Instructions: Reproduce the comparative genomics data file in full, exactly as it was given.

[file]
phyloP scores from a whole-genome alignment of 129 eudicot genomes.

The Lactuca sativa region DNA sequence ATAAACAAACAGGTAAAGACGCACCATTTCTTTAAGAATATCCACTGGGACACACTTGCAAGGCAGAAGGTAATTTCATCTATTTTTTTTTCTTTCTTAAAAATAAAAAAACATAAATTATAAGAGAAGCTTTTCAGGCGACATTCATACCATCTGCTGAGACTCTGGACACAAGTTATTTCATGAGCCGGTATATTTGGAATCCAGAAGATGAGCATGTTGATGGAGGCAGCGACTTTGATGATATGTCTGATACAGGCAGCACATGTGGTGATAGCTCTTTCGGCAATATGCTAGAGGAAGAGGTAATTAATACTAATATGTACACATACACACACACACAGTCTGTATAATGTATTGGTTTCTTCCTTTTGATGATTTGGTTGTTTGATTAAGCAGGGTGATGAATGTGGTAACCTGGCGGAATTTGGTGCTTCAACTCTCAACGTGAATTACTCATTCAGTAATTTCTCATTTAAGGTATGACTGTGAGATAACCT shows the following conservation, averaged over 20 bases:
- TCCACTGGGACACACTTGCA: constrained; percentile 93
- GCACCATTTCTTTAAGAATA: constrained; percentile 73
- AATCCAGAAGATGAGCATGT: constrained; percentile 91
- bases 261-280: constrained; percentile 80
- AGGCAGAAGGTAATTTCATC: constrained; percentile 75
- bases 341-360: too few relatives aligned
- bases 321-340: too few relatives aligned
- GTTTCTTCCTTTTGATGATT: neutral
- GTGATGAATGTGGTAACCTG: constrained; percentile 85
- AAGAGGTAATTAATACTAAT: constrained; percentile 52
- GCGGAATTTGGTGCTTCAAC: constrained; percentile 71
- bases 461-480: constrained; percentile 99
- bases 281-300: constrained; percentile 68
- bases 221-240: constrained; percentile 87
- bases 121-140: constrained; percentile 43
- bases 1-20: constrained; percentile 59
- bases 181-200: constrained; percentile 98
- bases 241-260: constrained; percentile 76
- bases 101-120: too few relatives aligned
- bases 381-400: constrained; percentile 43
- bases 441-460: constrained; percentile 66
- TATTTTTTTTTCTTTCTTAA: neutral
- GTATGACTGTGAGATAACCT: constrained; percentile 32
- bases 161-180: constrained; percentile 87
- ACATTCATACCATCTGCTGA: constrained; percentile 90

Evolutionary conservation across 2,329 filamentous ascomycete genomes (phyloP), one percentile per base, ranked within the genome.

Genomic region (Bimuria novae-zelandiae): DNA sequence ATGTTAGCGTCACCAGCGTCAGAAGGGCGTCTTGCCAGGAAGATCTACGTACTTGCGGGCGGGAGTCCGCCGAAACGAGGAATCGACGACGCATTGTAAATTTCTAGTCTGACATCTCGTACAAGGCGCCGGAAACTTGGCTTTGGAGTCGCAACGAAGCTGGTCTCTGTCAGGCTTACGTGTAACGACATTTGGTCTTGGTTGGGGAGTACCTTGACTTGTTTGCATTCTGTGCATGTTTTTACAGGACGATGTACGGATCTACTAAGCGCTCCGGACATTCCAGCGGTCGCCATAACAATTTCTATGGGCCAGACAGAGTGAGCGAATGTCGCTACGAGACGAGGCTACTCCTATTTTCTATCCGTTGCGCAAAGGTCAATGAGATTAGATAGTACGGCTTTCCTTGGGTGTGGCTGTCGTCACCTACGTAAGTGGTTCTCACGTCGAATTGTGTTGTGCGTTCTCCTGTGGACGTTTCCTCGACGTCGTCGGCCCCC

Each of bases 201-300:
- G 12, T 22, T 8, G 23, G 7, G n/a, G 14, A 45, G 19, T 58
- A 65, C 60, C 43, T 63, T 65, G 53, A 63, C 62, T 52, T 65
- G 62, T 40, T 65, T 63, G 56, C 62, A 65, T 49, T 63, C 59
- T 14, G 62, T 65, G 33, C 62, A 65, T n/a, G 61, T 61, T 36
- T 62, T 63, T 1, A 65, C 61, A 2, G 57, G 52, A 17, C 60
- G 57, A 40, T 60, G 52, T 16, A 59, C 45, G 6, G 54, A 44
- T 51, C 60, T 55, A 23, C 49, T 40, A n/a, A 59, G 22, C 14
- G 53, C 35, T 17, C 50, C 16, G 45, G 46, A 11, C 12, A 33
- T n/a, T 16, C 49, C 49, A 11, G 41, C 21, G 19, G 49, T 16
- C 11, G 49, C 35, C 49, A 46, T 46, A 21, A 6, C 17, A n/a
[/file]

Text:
phyloP scores from a whole-genome alignment of 129 eudicot genomes.

The Lactuca sativa region DNA sequence ATAAACAAACAGGTAAAGACGCACCATTTCTTTAAGAATATCCACTGGGACACACTTGCAAGGCAGAAGGTAATTTCATCTATTTTTTTTTCTTTCTTAAAAATAAAAAAACATAAATTATAAGAGAAGCTTTTCAGGCGACATTCATACCATCTGCTGAGACTCTGGACACAAGTTATTTCATGAGCCGGTATATTTGGAATCCAGAAGATGAGCATGTTGATGGAGGCAGCGACTTTGATGATATGTCTGATACAGGCAGCACATGTGGTGATAGCTCTTTCGGCAATATGCTAGAGGAAGAGGTAATTAATACTAATATGTACACATACACACACACACAGTCTGTATAATGTATTGGTTTCTTCCTTTTGATGATTTGGTTGTTTGATTAAGCAGGGTGATGAATGTGGTAACCTGGCGGAATTTGGTGCTTCAACTCTCAACGTGAATTACTCATTCAGTAATTTCTCATTTAAGGTATGACTGTGAGATAACCT shows the following conservation, averaged over 20 bases:
- TCCACTGGGACACACTTGCA: constrained; percentile 93
- GCACCATTTCTTTAAGAATA: constrained; percentile 73
- AATCCAGAAGATGAGCATGT: constrained; percentile 91
- bases 261-280: constrained; percentile 80
- AGGCAGAAGGTAATTTCATC: constrained; percentile 75
- bases 341-360: too few relatives aligned
- bases 321-340: too few relatives aligned
- GTTTCTTCCTTTTGATGATT: neutral
- GTGATGAATGTGGTAACCTG: constrained; percentile 85
- AAGAGGTAATTAATACTAAT: constrained; percentile 52
- GCGGAATTTGGTGCTTCAAC: constrained; percentile 71
- bases 461-480: constrained; percentile 99
- bases 281-300: constrained; percentile 68
- bases 221-240: constrained; percentile 87
- bases 121-140: constrained; percentile 43
- bases 1-20: constrained; percentile 59
- bases 181-200: constrained; percentile 98
- bases 241-260: constrained; percentile 76
- bases 101-120: too few relatives aligned
- bases 381-400: constrained; percentile 43
- bases 441-460: constrained; percentile 66
- TATTTTTTTTTCTTTCTTAA: neutral
- GTATGACTGTGAGATAACCT: constrained; percentile 32
- bases 161-180: constrained; percentile 87
- ACATTCATACCATCTGCTGA: constrained; percentile 90

Evolutionary conservation across 2,329 filamentous ascomycete genomes (phyloP), one percentile per base, ranked within the genome.

Genomic region (Bimuria novae-zelandiae): DNA sequence ATGTTAGCGTCACCAGCGTCAGAAGGGCGTCTTGCCAGGAAGATCTACGTACTTGCGGGCGGGAGTCCGCCGAAACGAGGAATCGACGACGCATTGTAAATTTCTAGTCTGACATCTCGTACAAGGCGCCGGAAACTTGGCTTTGGAGTCGCAACGAAGCTGGTCTCTGTCAGGCTTACGTGTAACGACATTTGGTCTTGGTTGGGGAGTACCTTGACTTGTTTGCATTCTGTGCATGTTTTTACAGGACGATGTACGGATCTACTAAGCGCTCCGGACATTCCAGCGGTCGCCATAACAATTTCTATGGGCCAGACAGAGTGAGCGAATGTCGCTACGAGACGAGGCTACTCCTATTTTCTATCCGTTGCGCAAAGGTCAATGAGATTAGATAGTACGGCTTTCCTTGGGTGTGGCTGTCGTCACCTACGTAAGTGGTTCTCACGTCGAATTGTGTTGTGCGTTCTCCTGTGGACGTTTCCTCGACGTCGTCGGCCCCC

Each of bases 201-300:
- G 12, T 22, T 8, G 23, G 7, G n/a, G 14, A 45, G 19, T 58
- A 65, C 60, C 43, T 63, T 65, G 53, A 63, C 62, T 52, T 65
- G 62, T 40, T 65, T 63, G 56, C 62, A 65, T 49, T 63, C 59
- T 14, G 62, T 65, G 33, C 62, A 65, T n/a, G 61, T 61, T 36
- T 62, T 63, T 1, A 65, C 61, A 2, G 57, G 52, A 17, C 60
- G 57, A 40, T 60, G 52, T 16, A 59, C 45, G 6, G 54, A 44
- T 51, C 60, T 55, A 23, C 49, T 40, A n/a, A 59, G 22, C 14
- G 53, C 35, T 17, C 50, C 16, G 45, G 46, A 11, C 12, A 33
- T n/a, T 16, C 49, C 49, A 11, G 41, C 21, G 19, G 49, T 16
- C 11, G 49, C 35, C 49, A 46, T 46, A 21, A 6, C 17, A n/a